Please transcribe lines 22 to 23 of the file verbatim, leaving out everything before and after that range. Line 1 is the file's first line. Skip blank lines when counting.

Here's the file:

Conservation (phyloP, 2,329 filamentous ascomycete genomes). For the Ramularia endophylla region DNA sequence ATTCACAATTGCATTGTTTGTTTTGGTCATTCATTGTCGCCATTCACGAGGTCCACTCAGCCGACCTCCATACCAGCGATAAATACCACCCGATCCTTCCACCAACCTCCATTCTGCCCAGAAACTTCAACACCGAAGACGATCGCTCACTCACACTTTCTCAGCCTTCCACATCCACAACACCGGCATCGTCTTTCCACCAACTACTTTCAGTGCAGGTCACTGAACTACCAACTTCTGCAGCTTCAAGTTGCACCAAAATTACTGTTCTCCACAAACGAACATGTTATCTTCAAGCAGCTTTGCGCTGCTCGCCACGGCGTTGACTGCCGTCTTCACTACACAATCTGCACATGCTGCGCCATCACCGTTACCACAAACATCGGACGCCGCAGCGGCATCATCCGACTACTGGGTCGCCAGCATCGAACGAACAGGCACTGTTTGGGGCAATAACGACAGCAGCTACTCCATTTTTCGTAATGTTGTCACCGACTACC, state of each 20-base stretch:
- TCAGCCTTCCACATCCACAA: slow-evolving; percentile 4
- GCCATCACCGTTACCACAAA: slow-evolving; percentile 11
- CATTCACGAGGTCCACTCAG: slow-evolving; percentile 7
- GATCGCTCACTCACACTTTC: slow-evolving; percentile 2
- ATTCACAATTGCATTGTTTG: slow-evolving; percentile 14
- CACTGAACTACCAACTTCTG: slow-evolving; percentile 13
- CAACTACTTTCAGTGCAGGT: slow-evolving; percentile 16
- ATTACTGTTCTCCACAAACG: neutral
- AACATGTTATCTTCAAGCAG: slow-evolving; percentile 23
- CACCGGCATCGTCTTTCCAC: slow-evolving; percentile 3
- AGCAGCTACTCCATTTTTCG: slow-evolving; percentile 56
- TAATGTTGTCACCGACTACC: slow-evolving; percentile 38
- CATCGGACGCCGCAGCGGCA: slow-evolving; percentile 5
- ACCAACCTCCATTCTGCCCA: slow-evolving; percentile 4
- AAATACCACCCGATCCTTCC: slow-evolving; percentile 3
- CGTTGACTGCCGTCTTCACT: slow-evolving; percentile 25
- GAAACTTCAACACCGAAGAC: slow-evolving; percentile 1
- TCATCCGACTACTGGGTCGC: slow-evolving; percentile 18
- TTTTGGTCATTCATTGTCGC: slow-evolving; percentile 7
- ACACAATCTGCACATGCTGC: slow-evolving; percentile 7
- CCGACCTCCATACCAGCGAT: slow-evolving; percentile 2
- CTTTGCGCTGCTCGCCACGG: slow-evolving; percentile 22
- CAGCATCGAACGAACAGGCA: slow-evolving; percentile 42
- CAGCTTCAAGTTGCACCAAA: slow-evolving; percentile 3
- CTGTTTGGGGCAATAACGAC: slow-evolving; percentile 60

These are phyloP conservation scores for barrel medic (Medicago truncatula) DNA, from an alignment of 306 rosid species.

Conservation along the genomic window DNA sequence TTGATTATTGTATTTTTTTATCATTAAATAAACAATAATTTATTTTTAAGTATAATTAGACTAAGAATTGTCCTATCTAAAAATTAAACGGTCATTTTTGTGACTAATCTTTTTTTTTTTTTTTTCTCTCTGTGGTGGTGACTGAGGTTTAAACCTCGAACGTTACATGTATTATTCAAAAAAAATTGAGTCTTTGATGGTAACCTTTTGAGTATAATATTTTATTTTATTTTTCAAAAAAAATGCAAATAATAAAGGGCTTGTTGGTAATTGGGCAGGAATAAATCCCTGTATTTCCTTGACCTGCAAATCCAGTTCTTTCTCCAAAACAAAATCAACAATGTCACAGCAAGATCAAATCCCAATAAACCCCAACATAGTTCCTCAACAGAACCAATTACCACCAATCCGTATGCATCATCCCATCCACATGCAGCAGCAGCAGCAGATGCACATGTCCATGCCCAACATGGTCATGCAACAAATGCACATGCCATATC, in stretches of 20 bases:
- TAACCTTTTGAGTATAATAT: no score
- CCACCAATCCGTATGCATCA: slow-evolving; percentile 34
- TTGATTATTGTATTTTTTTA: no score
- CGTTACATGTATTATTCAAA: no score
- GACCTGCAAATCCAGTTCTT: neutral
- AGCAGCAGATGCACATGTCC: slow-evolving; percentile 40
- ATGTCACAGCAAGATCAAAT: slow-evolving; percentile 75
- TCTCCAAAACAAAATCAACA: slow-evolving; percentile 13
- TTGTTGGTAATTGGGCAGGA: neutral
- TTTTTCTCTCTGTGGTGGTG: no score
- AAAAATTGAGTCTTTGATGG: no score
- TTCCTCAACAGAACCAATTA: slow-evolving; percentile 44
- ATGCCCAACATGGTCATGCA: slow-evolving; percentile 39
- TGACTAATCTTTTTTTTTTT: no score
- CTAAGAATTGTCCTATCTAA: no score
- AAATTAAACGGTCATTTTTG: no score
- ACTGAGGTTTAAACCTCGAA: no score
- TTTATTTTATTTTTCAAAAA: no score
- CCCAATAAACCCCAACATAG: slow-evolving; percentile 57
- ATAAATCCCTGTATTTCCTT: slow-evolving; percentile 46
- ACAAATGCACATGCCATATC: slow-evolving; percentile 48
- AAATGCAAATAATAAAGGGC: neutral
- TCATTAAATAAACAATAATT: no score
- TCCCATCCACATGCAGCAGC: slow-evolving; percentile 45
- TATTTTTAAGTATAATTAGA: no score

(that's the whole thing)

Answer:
- CCGACCTCCATACCAGCGAT: slow-evolving; percentile 2
- CTTTGCGCTGCTCGCCACGG: slow-evolving; percentile 22